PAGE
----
Truth be told, using the sensor to scroll is really only suitable for people with banana hands or really long thumbs. I don’t have either.
Option 4. My favorite way to scroll is to use the buttons surrounding the LCD screen (VAIO Central –> "System Information" tab –> Special Buttons folder –> "Button/Keyboard Settings" option). Selecting "Key Operation Assignment" from the dropdown menus allows you to assign any key from the keyboard to the button. The most common key assignments are listed at the bottom of the window in case you don’t want to slide out the keyboard.
Set the top button to "Page Up" and the bottom button to "Page Down."
It’s not "real" scrolling, but it’s the same result. Next to adding a scroll wheel to the side of the UX (oh, how I wish!), this is the best option for me.
Clicking buttons and links
There’s no shortcut to clicking on links, but there is a slightly faster way to click on buttons that appear in dialog boxes (VAIO Central –> "System Information" tab –> Keyboard and Mouse folder –> "Built-in Pointing Device" option).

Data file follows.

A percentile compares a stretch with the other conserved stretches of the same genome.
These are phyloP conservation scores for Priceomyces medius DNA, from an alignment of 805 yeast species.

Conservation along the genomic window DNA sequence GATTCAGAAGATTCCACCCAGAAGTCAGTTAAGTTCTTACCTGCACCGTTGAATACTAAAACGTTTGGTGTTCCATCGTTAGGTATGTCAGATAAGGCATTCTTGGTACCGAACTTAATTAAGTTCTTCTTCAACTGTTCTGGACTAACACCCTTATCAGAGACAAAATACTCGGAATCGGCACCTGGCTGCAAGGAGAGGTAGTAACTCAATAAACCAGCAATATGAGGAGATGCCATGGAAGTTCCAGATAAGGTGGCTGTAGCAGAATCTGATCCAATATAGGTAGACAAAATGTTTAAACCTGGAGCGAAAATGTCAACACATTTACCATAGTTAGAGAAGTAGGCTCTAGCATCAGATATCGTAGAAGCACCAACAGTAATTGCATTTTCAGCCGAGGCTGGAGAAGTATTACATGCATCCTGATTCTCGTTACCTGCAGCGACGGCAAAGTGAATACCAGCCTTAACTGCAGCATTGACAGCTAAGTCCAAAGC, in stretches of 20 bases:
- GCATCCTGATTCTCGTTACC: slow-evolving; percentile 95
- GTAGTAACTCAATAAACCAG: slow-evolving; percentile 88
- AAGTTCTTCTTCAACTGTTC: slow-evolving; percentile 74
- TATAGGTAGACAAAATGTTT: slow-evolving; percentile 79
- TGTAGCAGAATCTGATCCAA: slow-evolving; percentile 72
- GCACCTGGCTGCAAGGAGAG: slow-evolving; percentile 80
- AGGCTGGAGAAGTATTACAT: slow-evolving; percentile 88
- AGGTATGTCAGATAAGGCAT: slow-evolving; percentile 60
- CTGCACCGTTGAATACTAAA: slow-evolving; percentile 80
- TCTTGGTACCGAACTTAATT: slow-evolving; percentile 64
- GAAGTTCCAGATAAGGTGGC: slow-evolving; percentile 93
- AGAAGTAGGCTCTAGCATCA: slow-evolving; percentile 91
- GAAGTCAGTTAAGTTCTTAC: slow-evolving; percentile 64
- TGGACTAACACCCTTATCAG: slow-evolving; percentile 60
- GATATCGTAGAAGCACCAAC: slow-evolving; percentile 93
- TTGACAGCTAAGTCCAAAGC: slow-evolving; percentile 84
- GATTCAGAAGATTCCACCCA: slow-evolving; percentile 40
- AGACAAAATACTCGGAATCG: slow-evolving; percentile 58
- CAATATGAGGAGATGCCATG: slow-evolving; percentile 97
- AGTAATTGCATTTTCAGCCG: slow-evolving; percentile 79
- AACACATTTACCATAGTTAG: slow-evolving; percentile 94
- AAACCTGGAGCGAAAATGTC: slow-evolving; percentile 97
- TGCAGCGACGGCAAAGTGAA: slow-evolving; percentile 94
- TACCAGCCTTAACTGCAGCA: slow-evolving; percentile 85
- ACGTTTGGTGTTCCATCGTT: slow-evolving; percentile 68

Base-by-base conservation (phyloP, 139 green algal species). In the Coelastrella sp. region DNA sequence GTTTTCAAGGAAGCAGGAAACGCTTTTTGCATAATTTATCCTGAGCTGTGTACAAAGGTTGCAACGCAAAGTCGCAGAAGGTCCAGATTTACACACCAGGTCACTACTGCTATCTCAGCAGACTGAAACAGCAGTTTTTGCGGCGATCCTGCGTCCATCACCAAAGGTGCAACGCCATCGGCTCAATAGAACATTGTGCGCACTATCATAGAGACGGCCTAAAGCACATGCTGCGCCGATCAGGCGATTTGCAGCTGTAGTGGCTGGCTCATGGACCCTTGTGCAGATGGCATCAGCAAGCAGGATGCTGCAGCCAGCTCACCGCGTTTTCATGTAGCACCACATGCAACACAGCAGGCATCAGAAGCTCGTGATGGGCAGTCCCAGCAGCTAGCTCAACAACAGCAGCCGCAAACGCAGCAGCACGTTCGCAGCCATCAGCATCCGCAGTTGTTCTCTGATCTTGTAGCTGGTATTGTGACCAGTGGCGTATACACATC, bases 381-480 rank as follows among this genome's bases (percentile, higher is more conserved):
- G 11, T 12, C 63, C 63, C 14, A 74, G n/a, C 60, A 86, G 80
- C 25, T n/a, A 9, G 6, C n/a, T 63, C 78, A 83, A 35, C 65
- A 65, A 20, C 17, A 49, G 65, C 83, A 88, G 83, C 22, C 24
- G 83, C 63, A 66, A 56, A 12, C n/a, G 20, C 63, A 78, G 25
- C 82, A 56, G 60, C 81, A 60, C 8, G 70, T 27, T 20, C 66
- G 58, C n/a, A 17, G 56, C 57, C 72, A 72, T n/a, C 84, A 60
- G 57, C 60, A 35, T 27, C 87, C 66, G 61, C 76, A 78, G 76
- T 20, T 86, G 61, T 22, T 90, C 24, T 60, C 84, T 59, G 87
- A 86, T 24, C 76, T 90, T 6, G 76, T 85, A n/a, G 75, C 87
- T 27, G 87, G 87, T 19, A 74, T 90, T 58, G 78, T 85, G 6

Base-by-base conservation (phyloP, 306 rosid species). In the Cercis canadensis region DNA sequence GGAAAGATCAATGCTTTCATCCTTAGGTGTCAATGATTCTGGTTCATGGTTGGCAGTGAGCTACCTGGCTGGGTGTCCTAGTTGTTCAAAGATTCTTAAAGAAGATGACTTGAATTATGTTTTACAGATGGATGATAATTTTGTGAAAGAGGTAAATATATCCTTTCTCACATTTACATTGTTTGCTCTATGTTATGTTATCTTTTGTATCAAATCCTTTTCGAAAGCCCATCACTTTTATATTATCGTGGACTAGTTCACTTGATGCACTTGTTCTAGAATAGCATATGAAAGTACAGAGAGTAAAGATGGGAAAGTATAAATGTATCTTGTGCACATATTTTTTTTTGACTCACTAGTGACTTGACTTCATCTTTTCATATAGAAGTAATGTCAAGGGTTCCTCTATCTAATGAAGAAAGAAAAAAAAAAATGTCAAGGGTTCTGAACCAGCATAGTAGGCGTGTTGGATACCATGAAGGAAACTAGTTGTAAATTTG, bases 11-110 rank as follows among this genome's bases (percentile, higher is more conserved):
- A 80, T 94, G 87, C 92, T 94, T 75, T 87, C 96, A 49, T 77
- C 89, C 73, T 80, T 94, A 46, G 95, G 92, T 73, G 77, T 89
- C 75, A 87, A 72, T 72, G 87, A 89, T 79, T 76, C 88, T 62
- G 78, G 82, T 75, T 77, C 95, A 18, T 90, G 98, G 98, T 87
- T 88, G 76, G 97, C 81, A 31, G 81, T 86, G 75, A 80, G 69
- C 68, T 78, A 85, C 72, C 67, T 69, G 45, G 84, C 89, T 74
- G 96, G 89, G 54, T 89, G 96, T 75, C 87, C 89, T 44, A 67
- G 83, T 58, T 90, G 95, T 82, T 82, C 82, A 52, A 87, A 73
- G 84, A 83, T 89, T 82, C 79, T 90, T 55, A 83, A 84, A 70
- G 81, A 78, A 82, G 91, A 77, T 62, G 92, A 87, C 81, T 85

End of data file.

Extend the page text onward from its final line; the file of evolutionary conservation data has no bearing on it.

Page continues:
Click on "Settings," select the "Pointer Options" tab, and check the box under "Snap To."
As the description says, enabling "Snap To" automatically moves the pointer to the default button in a dialog box. This will be annoying if you don’t plan on hitting the default, but it’s better than nothing.
Accessing browser menus
I’m afraid you’re out of luck here. You’re stuck with using the pointer/stylus or keyboard shortcuts in the standard way to highlight anything from the browser menu. If it’s any consolation, you can use the "Easy Launcher" (described in Part 1) to minimize windows and exit programs.
Performing general web tasks
If you’re a fan of the stylus, you’re going to love the one and only "special" way to refresh pages and move backward/forward between websites: Touch Command (VAIO Central –> "System Information" tab –> Keyboard and Mouse folder –> "Touch Panel" option). Select the "Browser" tab and reconfigure accordingly.
Unfortunately, I’m not a fan of the stylus.